online vs. brick & mortar

it's too bad stores don't have a search button...

>>online vs. brick & mortar

online-glaze“Excuse me, but where can I find the ‘Ulta Ultimate Shine Luminous Clear Glaze?’ White and grey tube, about so tall? It was here last time, but it seems to have moved. Again.”

The sales clerk gave me a blank look. “I’ve never heard of that. I don’t think we carry it.”

I sighed, because this happened the last time, too. “Well, I’ve been buying it here…”

“Oh. Let me get our manager. Maybe she knows.”

So I browsed the aisles for awhile, taking note of other sad, lost customers peering into the confusing array of goops, potions, and lotions that festoon the Cedar Hills Ulta store. Maybe 15 minutes later, a woman bustled up, my sales clerk following in her wake.

online-aisle1“Ma’am, you need what?”

Ulta Ultimate Shine Luminous Clear Glaze, please.”

“OK, that’s what I thought. We’ve discontinued it and we have a new version. Unfortunately, we’re out of it right now. I’m sorry.”


Ulta Cedar Hills Crossing
Total search time:
75 minutes (plus gas and frustration)
Results: Failure

At home, I hit up the Ulta website and found the glaze. I also found a bunch of reviews that said John Freida’s version was better, for the same price. It’ll be here Tuesday.

Ulta online
Total search time:
15 minutes
Results: Successful acquisition of 1 tube of hair glaze

If you want to know what’s killing the local bricks & mortar store, well, there you go. After I ordered, I headed over to and discovered the same John Freida glaze available on Amazon Prime (i.e. free shipping) for about half the price as an “add-on” item. Drat–I’ll know next time.

I go well out of my way to support local businesses (which Ulta most emphatically is not), but I’ve gotten to the point where physically going to a store is something I only do if I’m:

  • Looking for ideas and exploring (the way I’d go to an art gallery or museum), or
  • 100 percent certain that I’ll find what I’m seeking, or
  • Extremely flexible as to my requirements (as when I’m grocery shopping), or
  • Desperately in a rush and willing to take a chance

The rest of the time, I find it far more effective (and satisfying) to simply purchase online. If I know exactly what I want, it’s faster, easier, and often cheaper. Plus, I can frequently find something online, choose a vendor with a local store, and simply pick it up there.

I think we’re rapidly getting to the day when brick-and-mortar local stores take on one of two very defined roles:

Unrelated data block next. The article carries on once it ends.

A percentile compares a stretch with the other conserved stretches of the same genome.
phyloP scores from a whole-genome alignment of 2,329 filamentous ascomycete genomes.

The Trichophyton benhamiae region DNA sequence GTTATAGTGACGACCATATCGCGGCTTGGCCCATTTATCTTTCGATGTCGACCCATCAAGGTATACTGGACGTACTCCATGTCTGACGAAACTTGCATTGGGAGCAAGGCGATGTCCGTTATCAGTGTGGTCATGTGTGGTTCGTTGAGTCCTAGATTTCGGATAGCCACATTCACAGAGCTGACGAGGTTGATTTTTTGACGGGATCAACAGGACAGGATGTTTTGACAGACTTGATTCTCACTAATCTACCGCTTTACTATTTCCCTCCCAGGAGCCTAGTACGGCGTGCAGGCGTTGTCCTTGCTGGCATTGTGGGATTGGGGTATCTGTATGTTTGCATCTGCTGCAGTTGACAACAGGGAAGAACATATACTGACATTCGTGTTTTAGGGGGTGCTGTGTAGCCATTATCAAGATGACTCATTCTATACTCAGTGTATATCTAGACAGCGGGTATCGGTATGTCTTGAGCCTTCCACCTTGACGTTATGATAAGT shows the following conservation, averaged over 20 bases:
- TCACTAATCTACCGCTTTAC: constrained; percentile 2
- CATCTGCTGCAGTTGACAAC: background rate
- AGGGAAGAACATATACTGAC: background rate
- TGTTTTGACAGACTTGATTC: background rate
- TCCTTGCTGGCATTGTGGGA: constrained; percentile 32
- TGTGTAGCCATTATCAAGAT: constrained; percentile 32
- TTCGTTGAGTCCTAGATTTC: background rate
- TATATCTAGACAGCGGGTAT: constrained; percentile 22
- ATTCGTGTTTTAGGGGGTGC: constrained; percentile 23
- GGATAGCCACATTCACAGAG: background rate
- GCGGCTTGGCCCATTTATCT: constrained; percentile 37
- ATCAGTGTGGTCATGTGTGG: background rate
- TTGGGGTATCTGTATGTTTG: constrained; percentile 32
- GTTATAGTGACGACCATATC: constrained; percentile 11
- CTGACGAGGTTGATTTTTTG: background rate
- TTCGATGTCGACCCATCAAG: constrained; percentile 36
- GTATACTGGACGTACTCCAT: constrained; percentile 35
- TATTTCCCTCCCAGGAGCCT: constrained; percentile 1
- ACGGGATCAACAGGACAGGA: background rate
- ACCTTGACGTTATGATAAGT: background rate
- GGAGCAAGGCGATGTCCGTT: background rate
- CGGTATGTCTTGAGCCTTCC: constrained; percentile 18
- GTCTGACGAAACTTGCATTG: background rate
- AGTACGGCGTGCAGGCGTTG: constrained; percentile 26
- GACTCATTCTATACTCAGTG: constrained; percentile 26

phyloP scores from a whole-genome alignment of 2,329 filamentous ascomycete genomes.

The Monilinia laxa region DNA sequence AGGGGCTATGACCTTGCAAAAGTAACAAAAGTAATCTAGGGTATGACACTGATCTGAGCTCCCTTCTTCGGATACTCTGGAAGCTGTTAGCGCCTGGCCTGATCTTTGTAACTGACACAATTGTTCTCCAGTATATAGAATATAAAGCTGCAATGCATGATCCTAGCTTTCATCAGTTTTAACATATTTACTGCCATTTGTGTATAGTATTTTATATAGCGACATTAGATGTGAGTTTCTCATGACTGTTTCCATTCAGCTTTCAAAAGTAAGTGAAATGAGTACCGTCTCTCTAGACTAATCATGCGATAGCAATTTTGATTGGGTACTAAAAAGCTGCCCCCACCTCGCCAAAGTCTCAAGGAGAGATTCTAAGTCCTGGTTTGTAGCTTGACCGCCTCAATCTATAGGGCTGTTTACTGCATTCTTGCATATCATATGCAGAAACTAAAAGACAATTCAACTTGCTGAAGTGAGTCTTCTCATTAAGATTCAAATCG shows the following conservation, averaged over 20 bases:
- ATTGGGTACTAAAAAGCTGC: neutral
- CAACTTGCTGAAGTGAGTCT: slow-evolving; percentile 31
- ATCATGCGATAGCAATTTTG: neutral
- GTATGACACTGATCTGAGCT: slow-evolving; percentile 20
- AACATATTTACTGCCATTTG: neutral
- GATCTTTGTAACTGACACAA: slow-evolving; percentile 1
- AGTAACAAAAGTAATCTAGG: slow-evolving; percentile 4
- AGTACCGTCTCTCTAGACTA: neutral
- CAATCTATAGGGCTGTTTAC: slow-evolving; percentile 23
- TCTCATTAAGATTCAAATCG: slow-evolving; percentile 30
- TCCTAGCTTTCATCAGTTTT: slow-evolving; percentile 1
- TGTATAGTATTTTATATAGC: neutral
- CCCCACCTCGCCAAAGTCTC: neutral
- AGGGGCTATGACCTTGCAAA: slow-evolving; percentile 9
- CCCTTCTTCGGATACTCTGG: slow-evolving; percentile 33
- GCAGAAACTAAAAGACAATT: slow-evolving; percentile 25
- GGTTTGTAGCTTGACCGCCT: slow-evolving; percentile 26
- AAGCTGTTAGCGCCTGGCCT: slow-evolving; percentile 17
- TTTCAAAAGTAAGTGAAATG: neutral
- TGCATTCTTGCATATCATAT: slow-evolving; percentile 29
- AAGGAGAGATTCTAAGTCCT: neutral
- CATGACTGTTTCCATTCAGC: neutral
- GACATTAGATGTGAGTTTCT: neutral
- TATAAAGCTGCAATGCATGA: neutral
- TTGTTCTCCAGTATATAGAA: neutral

• Browseable shopping experiences (that museum/restaurant thing) where customers want to be led into a unique purchase and are willing to spend time being led
  • Physical showrooms and delivery depots, i.e., the start- and end-points of an online supply chain

Part of the issue is the web itself; it’s accustomed us to search. Search engines are a fast and effective way to ferret out exactly the product(s) you’re seeking, finding the best prices, and figuring out who’s got them in stock.

online-amazonThink about how you’d shop at, say, Amazon. There, you have a clear list of product with filters that let you organize and zero in on your choices. You can save items you’re not sure about, and you have other customer reviews guiding you to different products.

Modern consumers have gotten used to this. I think that’s why they (or at least I) often find physical stores exhausting and frustrating.

Physical stores, unfortunately, lack a search engine, so you can’t logically group and filter their products. Instead, you hope the store manager has read your mind and done it for you, i.e., defined well-labeled aisles and shelves, and hired knowledgeable clerks to assist you. Better still, that the owner (or parent company) has invested in up-to-date inventory systems, great supply chain management, and the employees are really really good at restocking.

Too many stores fail on one/more/most counts. In my Ulta store, for example, there probably was some logic to the product organization, but I didn’t have time to figure it out. The only hints I had were cryptic bar codes and shaky block type on the front shelf inventory tags.

So I relied on the products themselves, but I’m not a cosmetics maven and quickly got lost. Since every brand tries to be unique, it’s hard to tell where you’re going to find the actual product name or a description of what it does.